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Tuesday, June 18, 2024   

Chase Bank Tries to Pull a Fast One (Conversation 2)
by Scott Bilker
Scott Bilker is the author of the best-selling books, Talk Your Way Out of Credit Card Debt, Credit Card and Debt Management, and How to be more Credit Card and Debt Smart. He's also the founder of DebtSmart.com. More about and DebtSmart can be found in the online media kit.
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Scott Bilker

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Part 2: Supervisor argues about the fee.

Rep: "Mr. Bilker thank you for holding the account supervisor Ms. Lett is on the line. You may go ahead."

Scott: "Thank you Ms. Beers."

Rep: "Mr. Bilker this is Ms. Lett, how may I help you?"

Scott: "Hi. Well umm, I called because I used a balance transfer offer from Chase and umm, I got charged an overlimit fee. Although Ms. Beers did waive that overlimit fee."

Rep: "Umm hmm."

Scott: "But I’m just a little confused because the letter specifically states that I can use my checks up to my available credit, and that’s exactly what I did. I followed the directions exactly, but yet I was charged an overlimit fee."

Rep: "Okay. You can use the checks up to that, but with each check written there is a fee."

Scott: "Uh huh."

Rep: "So according to the amount you write, you include the fee."

Scott: "It doesn’t say what you just said."

Rep: "It doesn’t have to say it, it’s telling you that there is a fee involved."

Scott: "Yeah, but it says, let me just read this really clearly, it says, ‘These checks may be used for any amount up to your available credit line.’ In fact it says, at the bottom in the fine print, ‘balance transfer check amounts may not exceed your available credit line.’ Check amounts, it doesn’t say check amounts and fees."

Rep: "Right, the check amount cannot exceed your available credit line. However, it also goes on to say, ‘With each check processed there will be a transaction fee.’ So included with the check amount there is a transaction fee that you have to include. If you are going to write three checks, you write three checks that are going to be up to whatever your credit limit is. But in those three checks, remember, there are three fees. So its just common knowledge."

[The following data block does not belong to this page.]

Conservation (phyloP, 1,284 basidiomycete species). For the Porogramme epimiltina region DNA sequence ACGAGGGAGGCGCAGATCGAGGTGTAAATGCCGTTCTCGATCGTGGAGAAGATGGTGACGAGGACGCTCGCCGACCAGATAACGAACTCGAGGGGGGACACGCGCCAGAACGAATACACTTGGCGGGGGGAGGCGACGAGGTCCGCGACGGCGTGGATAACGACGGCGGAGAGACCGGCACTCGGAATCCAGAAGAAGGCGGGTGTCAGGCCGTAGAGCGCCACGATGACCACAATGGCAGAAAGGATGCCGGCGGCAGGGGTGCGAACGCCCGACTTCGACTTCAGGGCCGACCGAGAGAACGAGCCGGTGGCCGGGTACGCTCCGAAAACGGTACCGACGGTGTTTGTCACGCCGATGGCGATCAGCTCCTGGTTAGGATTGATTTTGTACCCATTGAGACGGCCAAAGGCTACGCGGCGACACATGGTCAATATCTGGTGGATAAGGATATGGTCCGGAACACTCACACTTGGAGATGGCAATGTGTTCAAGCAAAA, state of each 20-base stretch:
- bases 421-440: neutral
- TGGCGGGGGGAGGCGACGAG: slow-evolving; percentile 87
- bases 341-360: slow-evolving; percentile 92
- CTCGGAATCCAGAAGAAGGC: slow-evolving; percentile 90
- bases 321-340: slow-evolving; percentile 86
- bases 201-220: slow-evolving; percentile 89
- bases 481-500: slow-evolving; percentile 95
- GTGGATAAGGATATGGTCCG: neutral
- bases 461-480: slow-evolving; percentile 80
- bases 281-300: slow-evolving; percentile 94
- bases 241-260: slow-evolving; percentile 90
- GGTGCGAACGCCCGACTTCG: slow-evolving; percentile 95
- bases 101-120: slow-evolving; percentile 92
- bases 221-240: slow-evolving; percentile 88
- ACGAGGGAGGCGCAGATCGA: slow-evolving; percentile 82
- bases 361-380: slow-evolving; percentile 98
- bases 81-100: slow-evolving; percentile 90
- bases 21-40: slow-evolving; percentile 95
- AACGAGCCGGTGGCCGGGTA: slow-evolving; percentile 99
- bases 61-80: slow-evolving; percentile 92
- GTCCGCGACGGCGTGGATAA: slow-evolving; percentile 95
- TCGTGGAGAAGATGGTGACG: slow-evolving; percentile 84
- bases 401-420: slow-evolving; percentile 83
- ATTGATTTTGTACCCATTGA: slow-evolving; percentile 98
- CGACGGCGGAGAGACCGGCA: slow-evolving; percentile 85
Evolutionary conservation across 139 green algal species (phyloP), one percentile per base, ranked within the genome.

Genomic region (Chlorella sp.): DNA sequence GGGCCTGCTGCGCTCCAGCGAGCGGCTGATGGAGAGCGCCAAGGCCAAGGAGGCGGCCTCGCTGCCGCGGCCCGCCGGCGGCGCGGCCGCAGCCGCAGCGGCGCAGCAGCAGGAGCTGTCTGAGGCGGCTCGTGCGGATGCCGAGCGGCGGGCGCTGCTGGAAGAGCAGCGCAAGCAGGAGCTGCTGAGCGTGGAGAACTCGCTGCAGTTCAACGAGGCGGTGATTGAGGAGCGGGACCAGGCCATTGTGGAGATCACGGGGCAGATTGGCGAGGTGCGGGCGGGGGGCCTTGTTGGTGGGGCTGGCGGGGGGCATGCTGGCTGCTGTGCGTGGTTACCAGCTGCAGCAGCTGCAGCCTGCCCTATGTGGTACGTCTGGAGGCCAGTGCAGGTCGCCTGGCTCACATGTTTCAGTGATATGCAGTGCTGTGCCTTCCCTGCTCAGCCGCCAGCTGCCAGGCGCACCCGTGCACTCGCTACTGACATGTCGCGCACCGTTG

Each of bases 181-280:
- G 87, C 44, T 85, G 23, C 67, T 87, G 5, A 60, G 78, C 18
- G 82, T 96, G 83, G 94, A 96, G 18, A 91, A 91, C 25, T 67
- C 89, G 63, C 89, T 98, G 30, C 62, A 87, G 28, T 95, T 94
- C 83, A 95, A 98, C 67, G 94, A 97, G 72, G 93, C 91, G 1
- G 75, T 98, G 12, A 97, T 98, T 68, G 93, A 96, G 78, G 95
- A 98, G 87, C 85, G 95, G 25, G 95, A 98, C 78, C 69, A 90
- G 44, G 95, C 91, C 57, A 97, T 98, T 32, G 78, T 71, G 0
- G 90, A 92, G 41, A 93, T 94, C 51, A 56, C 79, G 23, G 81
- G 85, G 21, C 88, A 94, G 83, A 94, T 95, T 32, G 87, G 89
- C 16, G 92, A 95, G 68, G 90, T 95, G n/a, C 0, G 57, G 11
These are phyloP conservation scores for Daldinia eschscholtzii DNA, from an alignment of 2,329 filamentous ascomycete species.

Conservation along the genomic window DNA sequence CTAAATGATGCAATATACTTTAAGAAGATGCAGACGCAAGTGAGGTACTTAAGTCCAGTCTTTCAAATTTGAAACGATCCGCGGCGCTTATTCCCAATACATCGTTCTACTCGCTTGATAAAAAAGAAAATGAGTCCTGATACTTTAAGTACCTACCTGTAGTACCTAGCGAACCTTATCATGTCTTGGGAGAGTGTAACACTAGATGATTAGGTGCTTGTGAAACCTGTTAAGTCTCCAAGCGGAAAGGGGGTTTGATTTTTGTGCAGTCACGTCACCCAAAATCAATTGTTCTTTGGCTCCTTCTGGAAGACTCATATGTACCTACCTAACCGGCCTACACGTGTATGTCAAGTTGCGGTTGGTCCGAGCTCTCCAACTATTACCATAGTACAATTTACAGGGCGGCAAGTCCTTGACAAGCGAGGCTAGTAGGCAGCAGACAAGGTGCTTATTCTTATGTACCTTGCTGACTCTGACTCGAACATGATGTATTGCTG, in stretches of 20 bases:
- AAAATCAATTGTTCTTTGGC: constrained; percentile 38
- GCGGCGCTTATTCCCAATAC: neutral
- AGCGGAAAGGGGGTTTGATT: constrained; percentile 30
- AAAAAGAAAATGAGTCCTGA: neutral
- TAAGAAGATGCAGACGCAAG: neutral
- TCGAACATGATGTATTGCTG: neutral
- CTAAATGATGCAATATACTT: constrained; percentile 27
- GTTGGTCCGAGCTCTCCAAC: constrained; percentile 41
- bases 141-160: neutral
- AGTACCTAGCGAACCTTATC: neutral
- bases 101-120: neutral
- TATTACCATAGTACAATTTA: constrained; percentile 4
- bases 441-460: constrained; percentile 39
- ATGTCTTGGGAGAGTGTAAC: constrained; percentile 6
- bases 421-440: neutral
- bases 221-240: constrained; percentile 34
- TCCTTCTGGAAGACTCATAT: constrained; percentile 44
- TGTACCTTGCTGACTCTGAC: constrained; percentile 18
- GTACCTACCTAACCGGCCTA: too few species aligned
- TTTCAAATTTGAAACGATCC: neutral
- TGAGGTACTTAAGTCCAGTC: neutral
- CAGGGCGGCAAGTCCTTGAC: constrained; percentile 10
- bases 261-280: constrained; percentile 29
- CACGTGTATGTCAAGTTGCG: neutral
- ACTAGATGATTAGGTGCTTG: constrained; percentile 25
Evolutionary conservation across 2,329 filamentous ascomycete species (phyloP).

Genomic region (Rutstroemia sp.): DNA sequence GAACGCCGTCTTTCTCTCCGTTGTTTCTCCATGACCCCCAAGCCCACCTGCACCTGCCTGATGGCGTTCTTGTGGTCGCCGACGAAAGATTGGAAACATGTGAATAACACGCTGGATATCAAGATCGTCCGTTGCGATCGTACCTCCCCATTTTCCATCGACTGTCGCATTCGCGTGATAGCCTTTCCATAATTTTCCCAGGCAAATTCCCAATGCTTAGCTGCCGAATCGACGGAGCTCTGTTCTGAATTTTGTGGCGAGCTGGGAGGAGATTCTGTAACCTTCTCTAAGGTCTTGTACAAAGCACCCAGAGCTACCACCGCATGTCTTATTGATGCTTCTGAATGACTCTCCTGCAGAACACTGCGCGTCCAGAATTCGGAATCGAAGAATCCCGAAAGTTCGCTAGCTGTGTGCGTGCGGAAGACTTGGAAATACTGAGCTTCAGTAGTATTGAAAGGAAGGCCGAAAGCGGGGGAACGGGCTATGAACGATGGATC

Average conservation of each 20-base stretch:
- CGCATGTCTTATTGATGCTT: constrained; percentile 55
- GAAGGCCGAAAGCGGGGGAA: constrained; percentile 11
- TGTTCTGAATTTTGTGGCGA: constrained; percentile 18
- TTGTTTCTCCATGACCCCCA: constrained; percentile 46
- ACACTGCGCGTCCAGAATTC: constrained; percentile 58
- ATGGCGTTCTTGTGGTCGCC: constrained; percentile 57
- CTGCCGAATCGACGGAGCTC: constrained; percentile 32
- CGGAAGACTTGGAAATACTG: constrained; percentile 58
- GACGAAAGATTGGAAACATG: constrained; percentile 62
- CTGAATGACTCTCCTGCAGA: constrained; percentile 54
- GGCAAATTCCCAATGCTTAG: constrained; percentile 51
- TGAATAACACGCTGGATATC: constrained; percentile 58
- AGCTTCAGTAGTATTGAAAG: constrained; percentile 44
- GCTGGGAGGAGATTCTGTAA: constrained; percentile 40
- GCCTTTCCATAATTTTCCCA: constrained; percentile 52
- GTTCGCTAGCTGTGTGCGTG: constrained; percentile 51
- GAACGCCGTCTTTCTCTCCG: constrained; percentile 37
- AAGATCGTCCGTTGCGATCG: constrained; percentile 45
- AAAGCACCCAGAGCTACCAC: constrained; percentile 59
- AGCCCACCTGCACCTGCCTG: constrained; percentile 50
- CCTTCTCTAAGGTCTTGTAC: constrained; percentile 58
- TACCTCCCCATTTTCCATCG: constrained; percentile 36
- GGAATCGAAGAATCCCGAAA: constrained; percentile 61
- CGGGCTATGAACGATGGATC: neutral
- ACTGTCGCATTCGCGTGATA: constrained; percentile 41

NOTE: Step one of their defense it to insult the customer. Don't you just LOVE these people. Way to treat your valued customers who don't have common knowledge.

Scott: "Common knowledge? Well, even on the fine print on the back it says balance transfer check amounts… This is right after the fees, it says, ‘You will be charged a balance transfer transaction fee,’ and it gives the amount, and afterwards it says, ‘Balance transfer check amounts may not exceed your available credit line.’ It does not say balance transfer check amounts and fees."

Rep: "It doesn’t have to. It’s explained and it’s outlined for you. If you know your credit line is $12,500 dollars, and they tell you that you are going to be charged a fee. And you write a check for $12,500 dollars, plus the $50 fee, you are now over the $12,500, because that is all that your credit limit is."

Scott: "But it just doesn’t clearly say that. How could this be common knowledge? That’s my confusion. It says, the directions…"

Rep: "Because if we tell you that you are going to be charged a $50 dollar fee. If you write a check for $12,500 and we have told you that we are going to charge you a $50 fee, $12,500 plus $50, is $12,500 and $50. Which means you are now over your credit limit. That’s what I mean by common knowledge. It’s simple math."

Scott: "Well how come that common knowledge isn’t included in the statement? See, the statement clearly says these checks maybe used for any amount up to your available credit line. Common knowledge tells me that…"

Rep: "Well okay…"

Scott: "That I can use it up to my credit line. It doesn’t say, not up to my credit line, it says up to my credit line."

Rep: "And when you use that check you’re charged a fee."

Scott: "Yes, but it doesn’t say…"

Rep: "Well, that’s included with the amount of the check."

NOTE: The fee is not "included with the check" it's a separate charge.

Scott: "Well, shouldn’t it say not up to your available credit line, or close to your available credit line? Wouldn’t that be a little more clear?"

Rep: "I guess it’s the way you interpret it."


Rep: "It is your interpretation Mr. Bilker. Unfortunately, you did not read the entire thing, or did not understand it."

NOTE: Still blaming me for their deceptive wording. I wish I had that Citibank letter handy when I called so I could have asked Mrs. Lett to explain why Citibank clearly explains to keep the total of the fees and transfers under the available limit.

Scott: "Where in this thing does it tell me I cannot write these checks up to my available credit line?"

Rep: "It doesn’t tell you that you can’t. We can’t tell you what you cannot do."